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      Internationalism in Action:
      Cuban Medical Team Aids Guatemala in Time of Crisis

      By Tamara Hansen

      Disaster and tragedy struck the people of Guatemala as the Fuego volcano erupted on Sunday, June 3, 2018. According to a CNN report, “Towns were engulfed by thick, heavy ash from Sunday’s sudden eruption. Hot gases, rock and ash, raced down the volcano, killing dozens, erasing hillside communities, blocking roads and leaving behind steaming debris that rescuers had trouble navigating.” This was the Central American country’s most severe volcanic eruption in 45 years. Over 100 people were killed, and nearly 200 are missing, most presumed killed by the devastating blast. Over 1,600 families lost their homes.

      The tragedy of that day was not only due to the forces of mother nature. Evacuations of communities were delayed due to poor communication by Guatemala’s National Coordination for Disaster Reduction (Conred). BBC journalist Will Grant reports, “The national institute for seismology and volcanology says that its conscience is clear, that it issued the relevant warning in plenty of time. It claims responsibility for any failings lies with the civil emergency authority, Conred, which didn’t then act on its warnings.”

      Calls for aid and assistance for Guatemala have rung out around the world. NGOs, church groups, families, individuals and governments have all pledged help to Guatemala since June 3.

      Cuba Arrived 20 Years Ago to Support Guatemala

      Cuba’s Granma newspaper published an article titled, “Cuba arrived 20 years ago to support Guatemala.”

      According to Yuri Batista, the national coordinator of the Cuban Medical Brigade (BMC), Cuba has 431 specialists working in 16 out of 20 departments in Guatemala (departments are similar to states or provinces), including many remote regions of the country. The BMC has been supporting these areas for two decades. Of the 431 Cubans currently in Guatemala, 245 are doctors and 136 nurses. In particular, 39 are members of the “Henry Reeve International Medical Brigade,” which specializes in providing medical relief in disaster zones. Cuba’s “Henry Reeve International Medical Brigade” is recognized world-wide and recently won a prestigious international award from the World Health Organization (see Fire This Time Volume 11 Issue 6).

      The first Cuban collaborators arrived in Guatemala on November 5, 1998, to aid victims of Hurricane Mitch. In the past 20 years, Cuban medical specialists have provided over 43 million medical consultations in Guatemala alone.

      Since 2006, Cuba’s Misión Milagro (Operation Miracle) has helped 185,023 patients recover their eyesight in Guatemala. Misión Milagro is a campaign to remove cataracts and restore eyesight, which Cuba has developed in partnership with governments around the world. It was initiated in 2004 by Comandante Fidel Castro, leader of the Cuban revolution. As of this spring, Misión Milagro has successfully completed over 3 million eye operations in 34 countries.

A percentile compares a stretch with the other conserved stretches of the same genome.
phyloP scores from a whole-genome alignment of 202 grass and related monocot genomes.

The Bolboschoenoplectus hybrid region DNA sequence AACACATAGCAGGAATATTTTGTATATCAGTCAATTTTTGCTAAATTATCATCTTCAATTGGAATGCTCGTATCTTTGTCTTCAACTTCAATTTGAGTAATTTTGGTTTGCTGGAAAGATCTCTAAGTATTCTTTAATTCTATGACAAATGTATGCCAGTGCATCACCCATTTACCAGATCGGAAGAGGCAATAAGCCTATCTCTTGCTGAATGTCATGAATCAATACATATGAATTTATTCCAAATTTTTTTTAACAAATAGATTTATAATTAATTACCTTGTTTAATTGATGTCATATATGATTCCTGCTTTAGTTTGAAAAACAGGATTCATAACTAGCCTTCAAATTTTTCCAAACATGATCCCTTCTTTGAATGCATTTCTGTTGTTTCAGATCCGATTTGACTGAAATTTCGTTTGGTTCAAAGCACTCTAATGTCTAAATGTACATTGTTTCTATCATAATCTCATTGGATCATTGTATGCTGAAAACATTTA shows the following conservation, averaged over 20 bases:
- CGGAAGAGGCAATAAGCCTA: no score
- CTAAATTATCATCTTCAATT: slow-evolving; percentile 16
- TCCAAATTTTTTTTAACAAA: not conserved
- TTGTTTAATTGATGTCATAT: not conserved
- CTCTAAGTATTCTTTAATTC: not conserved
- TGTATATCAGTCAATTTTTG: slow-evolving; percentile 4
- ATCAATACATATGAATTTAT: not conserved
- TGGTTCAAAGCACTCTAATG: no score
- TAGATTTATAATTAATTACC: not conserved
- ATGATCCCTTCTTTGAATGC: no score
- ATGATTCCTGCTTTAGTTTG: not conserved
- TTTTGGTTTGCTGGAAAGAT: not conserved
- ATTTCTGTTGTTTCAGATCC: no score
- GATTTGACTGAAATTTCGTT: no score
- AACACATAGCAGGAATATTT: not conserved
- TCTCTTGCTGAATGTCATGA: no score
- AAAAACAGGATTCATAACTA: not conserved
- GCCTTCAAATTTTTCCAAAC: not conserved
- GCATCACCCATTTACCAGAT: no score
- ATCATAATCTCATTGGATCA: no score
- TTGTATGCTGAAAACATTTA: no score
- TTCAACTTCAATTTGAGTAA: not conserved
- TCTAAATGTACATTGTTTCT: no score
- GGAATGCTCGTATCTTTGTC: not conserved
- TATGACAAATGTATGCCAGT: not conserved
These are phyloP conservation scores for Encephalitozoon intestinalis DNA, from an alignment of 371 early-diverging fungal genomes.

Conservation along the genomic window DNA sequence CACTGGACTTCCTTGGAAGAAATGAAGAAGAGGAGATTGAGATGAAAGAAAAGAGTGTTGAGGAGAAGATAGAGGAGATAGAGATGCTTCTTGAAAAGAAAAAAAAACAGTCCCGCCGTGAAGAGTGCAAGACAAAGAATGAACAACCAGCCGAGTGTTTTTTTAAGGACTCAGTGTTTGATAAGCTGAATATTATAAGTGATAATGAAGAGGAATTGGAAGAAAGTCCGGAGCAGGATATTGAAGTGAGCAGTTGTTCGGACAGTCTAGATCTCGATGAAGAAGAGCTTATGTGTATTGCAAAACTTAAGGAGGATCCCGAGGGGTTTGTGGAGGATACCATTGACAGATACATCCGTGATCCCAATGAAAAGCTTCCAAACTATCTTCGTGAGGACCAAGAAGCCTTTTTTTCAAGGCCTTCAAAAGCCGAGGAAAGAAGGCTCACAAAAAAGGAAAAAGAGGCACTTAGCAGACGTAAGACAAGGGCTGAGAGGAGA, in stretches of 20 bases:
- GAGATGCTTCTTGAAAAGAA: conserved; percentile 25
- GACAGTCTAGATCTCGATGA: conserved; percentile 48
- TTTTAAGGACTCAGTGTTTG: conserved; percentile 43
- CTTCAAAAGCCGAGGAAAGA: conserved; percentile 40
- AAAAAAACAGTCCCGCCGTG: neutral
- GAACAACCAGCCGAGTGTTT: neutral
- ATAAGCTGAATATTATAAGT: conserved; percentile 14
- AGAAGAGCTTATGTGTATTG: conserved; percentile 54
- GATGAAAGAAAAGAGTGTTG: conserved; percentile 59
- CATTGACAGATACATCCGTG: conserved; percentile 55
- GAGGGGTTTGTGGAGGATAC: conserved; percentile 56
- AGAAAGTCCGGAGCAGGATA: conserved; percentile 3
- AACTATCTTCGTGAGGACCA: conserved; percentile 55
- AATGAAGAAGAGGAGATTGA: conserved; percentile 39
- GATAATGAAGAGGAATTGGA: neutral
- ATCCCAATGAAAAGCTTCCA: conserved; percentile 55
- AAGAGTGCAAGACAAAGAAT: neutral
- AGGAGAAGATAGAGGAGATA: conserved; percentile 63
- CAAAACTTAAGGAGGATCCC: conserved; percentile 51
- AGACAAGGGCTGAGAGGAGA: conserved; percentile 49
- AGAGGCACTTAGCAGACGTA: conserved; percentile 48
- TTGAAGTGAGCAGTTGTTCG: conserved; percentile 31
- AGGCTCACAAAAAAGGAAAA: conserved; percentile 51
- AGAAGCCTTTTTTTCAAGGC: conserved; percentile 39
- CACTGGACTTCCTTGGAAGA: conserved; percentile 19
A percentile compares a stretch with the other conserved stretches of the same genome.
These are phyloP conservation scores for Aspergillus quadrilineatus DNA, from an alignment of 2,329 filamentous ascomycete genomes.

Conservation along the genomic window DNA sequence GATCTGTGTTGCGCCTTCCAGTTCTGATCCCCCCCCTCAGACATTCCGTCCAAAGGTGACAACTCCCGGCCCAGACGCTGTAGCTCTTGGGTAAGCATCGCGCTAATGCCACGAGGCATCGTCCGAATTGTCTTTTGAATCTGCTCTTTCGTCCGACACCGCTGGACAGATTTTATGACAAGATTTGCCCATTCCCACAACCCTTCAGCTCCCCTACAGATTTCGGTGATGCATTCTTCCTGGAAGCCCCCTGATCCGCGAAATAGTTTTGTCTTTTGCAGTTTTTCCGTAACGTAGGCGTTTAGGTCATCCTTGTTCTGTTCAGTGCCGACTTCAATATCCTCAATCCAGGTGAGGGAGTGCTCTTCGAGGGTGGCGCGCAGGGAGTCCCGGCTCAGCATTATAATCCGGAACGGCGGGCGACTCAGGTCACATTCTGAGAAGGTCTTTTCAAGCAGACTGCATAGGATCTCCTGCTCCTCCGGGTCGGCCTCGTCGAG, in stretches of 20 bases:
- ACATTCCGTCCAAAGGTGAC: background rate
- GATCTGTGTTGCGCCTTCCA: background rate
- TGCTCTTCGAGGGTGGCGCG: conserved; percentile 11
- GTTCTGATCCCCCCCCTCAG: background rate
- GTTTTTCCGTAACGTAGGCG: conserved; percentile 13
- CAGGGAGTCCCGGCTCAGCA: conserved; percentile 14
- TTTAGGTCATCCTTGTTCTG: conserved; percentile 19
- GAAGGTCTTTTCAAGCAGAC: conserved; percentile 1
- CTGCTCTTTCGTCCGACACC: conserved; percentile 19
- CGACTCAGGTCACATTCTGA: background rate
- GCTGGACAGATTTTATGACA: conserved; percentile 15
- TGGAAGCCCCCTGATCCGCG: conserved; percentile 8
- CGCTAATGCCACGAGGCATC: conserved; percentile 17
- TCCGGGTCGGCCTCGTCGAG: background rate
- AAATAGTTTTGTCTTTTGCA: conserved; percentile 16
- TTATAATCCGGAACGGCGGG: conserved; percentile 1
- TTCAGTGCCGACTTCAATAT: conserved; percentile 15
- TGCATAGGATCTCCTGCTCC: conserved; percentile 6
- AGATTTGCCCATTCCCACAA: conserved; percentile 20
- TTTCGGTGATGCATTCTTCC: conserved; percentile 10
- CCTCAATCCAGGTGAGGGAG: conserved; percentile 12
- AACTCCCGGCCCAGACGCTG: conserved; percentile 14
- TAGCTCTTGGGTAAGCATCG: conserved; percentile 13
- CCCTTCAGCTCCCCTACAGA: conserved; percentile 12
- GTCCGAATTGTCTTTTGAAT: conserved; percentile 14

Cuban Medical Specialists Around the World

      Cuba’s commitment to the people of Guatemala reminds us that free and universal healthcare should be recognized as a fundamental right for all of humanity. As the Director-General of the World Health Organization (WHO), Tedros Adhanom Ghebreyesus tweeted in April 2018, “Cuba is an example for the world.”

      Cuba’s solidarity does not begin and end in Guatemala. According to the World Health Organization Cuba’s “Henry Reeve International Medical Brigade” has travelled to 21 countries to help more than 3.5 million people affected by emergency disasters and epidemics, saving an estimated 80,000 lives since its creation after Hurricane Katrina in 2005.

      Similarly, 101 Cuban doctors just arrived in Nairobi, Kenya on June 8 to begin a new medical mission in partnership with the government of that country.

      Cuba’s healthcare initiatives are not only for the world. The Cuban people also benefit from a world-class revolutionary internationalist preventative healthcare system. Cuba’s infant mortality rate is 4.4 per 1,000 live births, the lowest rate in the Americas (including that of the United States: 5.8 and Canada: 4.5). At birth, Cubans are expected to live almost 80 years, one of the longest average lifespans in the Americas. Cuba also has the highest ratio of skilled health professionals to the population in the Americas, with 155 skilled professionals to 10 000 people (including that of the United States: 117.8 and Canada: 119.5). It is because Cuba has an abundance of highly trained medical professionals that the country can spread its revolutionary internationalist medical workers all over the world while maintaining high standards for the Cuban people at home.

      While the people of Guatemala are facing a real challenge in healing and rebuilding after the Fuego Volcano disaster, their strong spirit and perseverance - together with the generosity and determination of Cuban medical professionals - shows us the power of international solidarity and putting human health and development first.

      Follow Tamara Hansen on Twitter: @THans01

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